Since the BIC transcript maps to an asthma and eczema susceptibility region on chromosome 21q21 (12, 13), it is intriguing to speculate that BIC/miR-155 may be genetically associated with eczema susceptibility. To test this hypothesis, we genotyped 5 single-nucleotide polymorphisms (SNPs), tagging the BIC/miR-155 chromosomal region (Fig. S1; available from:, using genotypes from HapMap release #22 mapped to NCBI build 36 (dbSNP126), which was available in November 2007, in a Swedish eczema cohort consisting of 406 multiplex eczema families, including a total of 1,514 individuals. The eczema material was recruited at the Karolinska University Hospital in Stockholm, during 1995 to 1997 (14). A subset of these patients (n=701; 46.3%) had eczema together with elevated allergen-specific IgE antibodies (age 6–20 years: > 263 kU/l; age > 20 years: > 122 kU/l) (14), i.e. atopic eczema (1).

As shown in Table I, there was a trend of association of the BIC gene with atopic eczema (rs987195, p < 0.04; rs1893650, p < 0.02; rs928883, p < 0.02), however, this proved not to be significant upon correction for multiple testing (Bonferroni correction). One of these SNPs (rs1893650), which is located in the putative promoter region of the BIC/miRNA-155 gene, also showed a significant p-value in the whole eczema data-set (p = 0.05), including atopic and non-atopic eczema patients (data not shown). There was no association with rs1547355, which is not located in the promoter region or the gene itself, but in downstream genomic sequence. In summary, none of the nominally significant p-values were significant upon multiple testing.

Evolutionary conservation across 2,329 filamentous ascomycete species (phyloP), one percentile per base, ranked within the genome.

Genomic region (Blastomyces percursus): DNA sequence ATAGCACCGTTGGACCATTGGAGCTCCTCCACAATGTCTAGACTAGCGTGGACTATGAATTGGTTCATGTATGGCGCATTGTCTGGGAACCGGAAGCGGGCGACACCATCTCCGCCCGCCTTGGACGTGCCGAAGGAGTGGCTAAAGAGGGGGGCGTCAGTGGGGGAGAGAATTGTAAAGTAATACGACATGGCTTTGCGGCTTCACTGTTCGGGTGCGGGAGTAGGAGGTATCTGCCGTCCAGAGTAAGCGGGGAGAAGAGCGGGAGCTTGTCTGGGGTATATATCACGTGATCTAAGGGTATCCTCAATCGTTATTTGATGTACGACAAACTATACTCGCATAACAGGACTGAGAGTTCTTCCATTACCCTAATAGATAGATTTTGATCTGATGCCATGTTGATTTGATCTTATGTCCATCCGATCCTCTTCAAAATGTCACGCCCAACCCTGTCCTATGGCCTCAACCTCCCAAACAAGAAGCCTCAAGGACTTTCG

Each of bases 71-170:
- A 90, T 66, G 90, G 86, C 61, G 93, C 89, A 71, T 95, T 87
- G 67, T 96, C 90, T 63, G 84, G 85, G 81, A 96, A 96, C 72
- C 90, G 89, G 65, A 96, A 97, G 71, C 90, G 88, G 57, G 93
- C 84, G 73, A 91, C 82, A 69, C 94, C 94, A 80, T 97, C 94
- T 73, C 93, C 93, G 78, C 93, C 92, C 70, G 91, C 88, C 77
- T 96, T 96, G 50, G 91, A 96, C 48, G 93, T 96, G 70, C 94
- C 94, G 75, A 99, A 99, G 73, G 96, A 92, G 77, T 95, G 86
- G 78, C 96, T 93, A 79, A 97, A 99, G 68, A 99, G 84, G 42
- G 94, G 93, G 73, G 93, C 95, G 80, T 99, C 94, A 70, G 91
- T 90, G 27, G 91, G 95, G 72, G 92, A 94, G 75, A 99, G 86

Table I. Five single nucleotide polymorphisms (SNPs) covering the B-cell Integration Cluster (BIC) locus on chromosome 21 were tested for genetic association to eczema susceptibility. The BIC gene was found to be associated with atopic eczema, i.e. in a subset of eczema patients having raised levels of allergen-specific IgE antibodies. However, p-values were not statistically significant after correction for multiple testing (Bonferroni-correction; p-values shown are not permutated)




Minor allele


OR (95%CI)






0.72 (0.49–1.06)






0.58 (0.34–0.99)






0.74 (0.58–0.96)






0.62 (0.41–0.95)






0.71 (0.35–1.40)

Genotype data for the BIC gene region (21q21.3) was downloaded from the HapMap project ( and analysed in the Haploview program ( SNPs were selected using the Tagger feature in Haploview using default settings. Genotyping and allelic discrimination was performed as previously described (15). The Unphased (3.0.10) program was used for pedigree disequilibrium test (PDT) analysis and odds ratio (OR) estimates including 95% confidence interval (

MAF: minor allele frequency.

Results from experiments performed with miR-155 knockout mice have demonstrated that it has essential roles in B- and T-cell responses and the organization of dendritic cell – T-cell interactions. Interestingly, miR-155-null mice had fewer class-switched antibodies after immunization compared with control mice and showed reduced IL-2 and IFN-γ production indicating that deletion of miR-155 compromised multiple aspects of adaptive immunity. We have identified miR-155 to be overexpressed in atopic eczema, mainly by activated CD4+ T cells, and shown that it is involved in the regulation of T-cell activation and proliferation via regulating 1 of its targets, cytotoxic T-lymphocyte antigen-4 (CTLA-4) (9). In summary, we show here that the BIC gene, the only known precursor of miR-155, is more highly expressed in lesional skin and in M. sympodialis patch-tested non-lesional skin of eczema patients compared with skin of healthy controls. Data presented here support our earlier results, but do not prove a genetic association between the BIC/miR-155 gene and atopic eczema. However, SNPs in the BIC/miR-155 gene may affect the expression/processing of miR-155 and contribute to susceptibility to eczema. Further research is needed to determine whether genetic variations in miRNA genes, or in their targets, may contribute to the susceptibility to chronic inflammatory diseases.

The authors declare no conflicts of interest.


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Supplementary content
Figure S1